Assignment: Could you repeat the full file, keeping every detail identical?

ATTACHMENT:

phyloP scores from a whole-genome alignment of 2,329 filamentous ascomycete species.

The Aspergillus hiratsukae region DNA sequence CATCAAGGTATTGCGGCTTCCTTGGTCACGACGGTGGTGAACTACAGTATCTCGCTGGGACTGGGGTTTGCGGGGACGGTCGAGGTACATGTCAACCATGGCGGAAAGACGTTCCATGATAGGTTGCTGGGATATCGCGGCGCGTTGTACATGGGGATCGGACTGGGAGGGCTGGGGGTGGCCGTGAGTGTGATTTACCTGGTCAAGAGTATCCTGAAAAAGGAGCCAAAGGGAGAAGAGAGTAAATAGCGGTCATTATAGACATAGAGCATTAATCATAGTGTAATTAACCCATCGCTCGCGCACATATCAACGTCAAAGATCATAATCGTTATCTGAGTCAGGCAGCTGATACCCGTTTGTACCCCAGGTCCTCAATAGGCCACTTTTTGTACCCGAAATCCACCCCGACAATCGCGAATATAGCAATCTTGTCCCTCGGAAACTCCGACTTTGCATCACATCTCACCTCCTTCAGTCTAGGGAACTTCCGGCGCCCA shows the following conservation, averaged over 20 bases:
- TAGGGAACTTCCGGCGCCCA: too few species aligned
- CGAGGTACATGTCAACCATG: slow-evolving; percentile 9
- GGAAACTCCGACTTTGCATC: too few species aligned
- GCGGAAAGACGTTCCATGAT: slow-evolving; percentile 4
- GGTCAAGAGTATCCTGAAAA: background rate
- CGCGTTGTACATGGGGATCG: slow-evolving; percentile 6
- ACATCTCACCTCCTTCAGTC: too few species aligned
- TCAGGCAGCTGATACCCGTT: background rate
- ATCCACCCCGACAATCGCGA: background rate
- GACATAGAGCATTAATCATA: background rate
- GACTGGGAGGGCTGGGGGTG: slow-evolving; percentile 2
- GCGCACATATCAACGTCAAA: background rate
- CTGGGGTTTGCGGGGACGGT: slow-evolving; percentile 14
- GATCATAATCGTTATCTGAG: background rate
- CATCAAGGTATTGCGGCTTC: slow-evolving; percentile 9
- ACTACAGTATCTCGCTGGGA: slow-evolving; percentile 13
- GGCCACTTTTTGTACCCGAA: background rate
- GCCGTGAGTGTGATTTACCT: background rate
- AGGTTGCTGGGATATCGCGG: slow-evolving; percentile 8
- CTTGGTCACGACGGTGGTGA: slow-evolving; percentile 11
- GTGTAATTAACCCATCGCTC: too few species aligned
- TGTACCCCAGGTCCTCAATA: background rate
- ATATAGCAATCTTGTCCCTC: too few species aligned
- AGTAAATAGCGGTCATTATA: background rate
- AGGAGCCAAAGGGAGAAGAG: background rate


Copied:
phyloP scores from a whole-genome alignment of 2,329 filamentous ascomycete species.

The Aspergillus hiratsukae region DNA sequence CATCAAGGTATTGCGGCTTCCTTGGTCACGACGGTGGTGAACTACAGTATCTCGCTGGGACTGGGGTTTGCGGGGACGGTCGAGGTACATGTCAACCATGGCGGAAAGACGTTCCATGATAGGTTGCTGGGATATCGCGGCGCGTTGTACATGGGGATCGGACTGGGAGGGCTGGGGGTGGCCGTGAGTGTGATTTACCTGGTCAAGAGTATCCTGAAAAAGGAGCCAAAGGGAGAAGAGAGTAAATAGCGGTCATTATAGACATAGAGCATTAATCATAGTGTAATTAACCCATCGCTCGCGCACATATCAACGTCAAAGATCATAATCGTTATCTGAGTCAGGCAGCTGATACCCGTTTGTACCCCAGGTCCTCAATAGGCCACTTTTTGTACCCGAAATCCACCCCGACAATCGCGAATATAGCAATCTTGTCCCTCGGAAACTCCGACTTTGCATCACATCTCACCTCCTTCAGTCTAGGGAACTTCCGGCGCCCA shows the following conservation, averaged over 20 bases:
- TAGGGAACTTCCGGCGCCCA: too few species aligned
- CGAGGTACATGTCAACCATG: slow-evolving; percentile 9
- GGAAACTCCGACTTTGCATC: too few species aligned
- GCGGAAAGACGTTCCATGAT: slow-evolving; percentile 4
- GGTCAAGAGTATCCTGAAAA: background rate
- CGCGTTGTACATGGGGATCG: slow-evolving; percentile 6
- ACATCTCACCTCCTTCAGTC: too few species aligned
- TCAGGCAGCTGATACCCGTT: background rate
- ATCCACCCCGACAATCGCGA: background rate
- GACATAGAGCATTAATCATA: background rate
- GACTGGGAGGGCTGGGGGTG: slow-evolving; percentile 2
- GCGCACATATCAACGTCAAA: background rate
- CTGGGGTTTGCGGGGACGGT: slow-evolving; percentile 14
- GATCATAATCGTTATCTGAG: background rate
- CATCAAGGTATTGCGGCTTC: slow-evolving; percentile 9
- ACTACAGTATCTCGCTGGGA: slow-evolving; percentile 13
- GGCCACTTTTTGTACCCGAA: background rate
- GCCGTGAGTGTGATTTACCT: background rate
- AGGTTGCTGGGATATCGCGG: slow-evolving; percentile 8
- CTTGGTCACGACGGTGGTGA: slow-evolving; percentile 11
- GTGTAATTAACCCATCGCTC: too few species aligned
- TGTACCCCAGGTCCTCAATA: background rate
- ATATAGCAATCTTGTCCCTC: too few species aligned
- AGTAAATAGCGGTCATTATA: background rate
- AGGAGCCAAAGGGAGAAGAG: background rate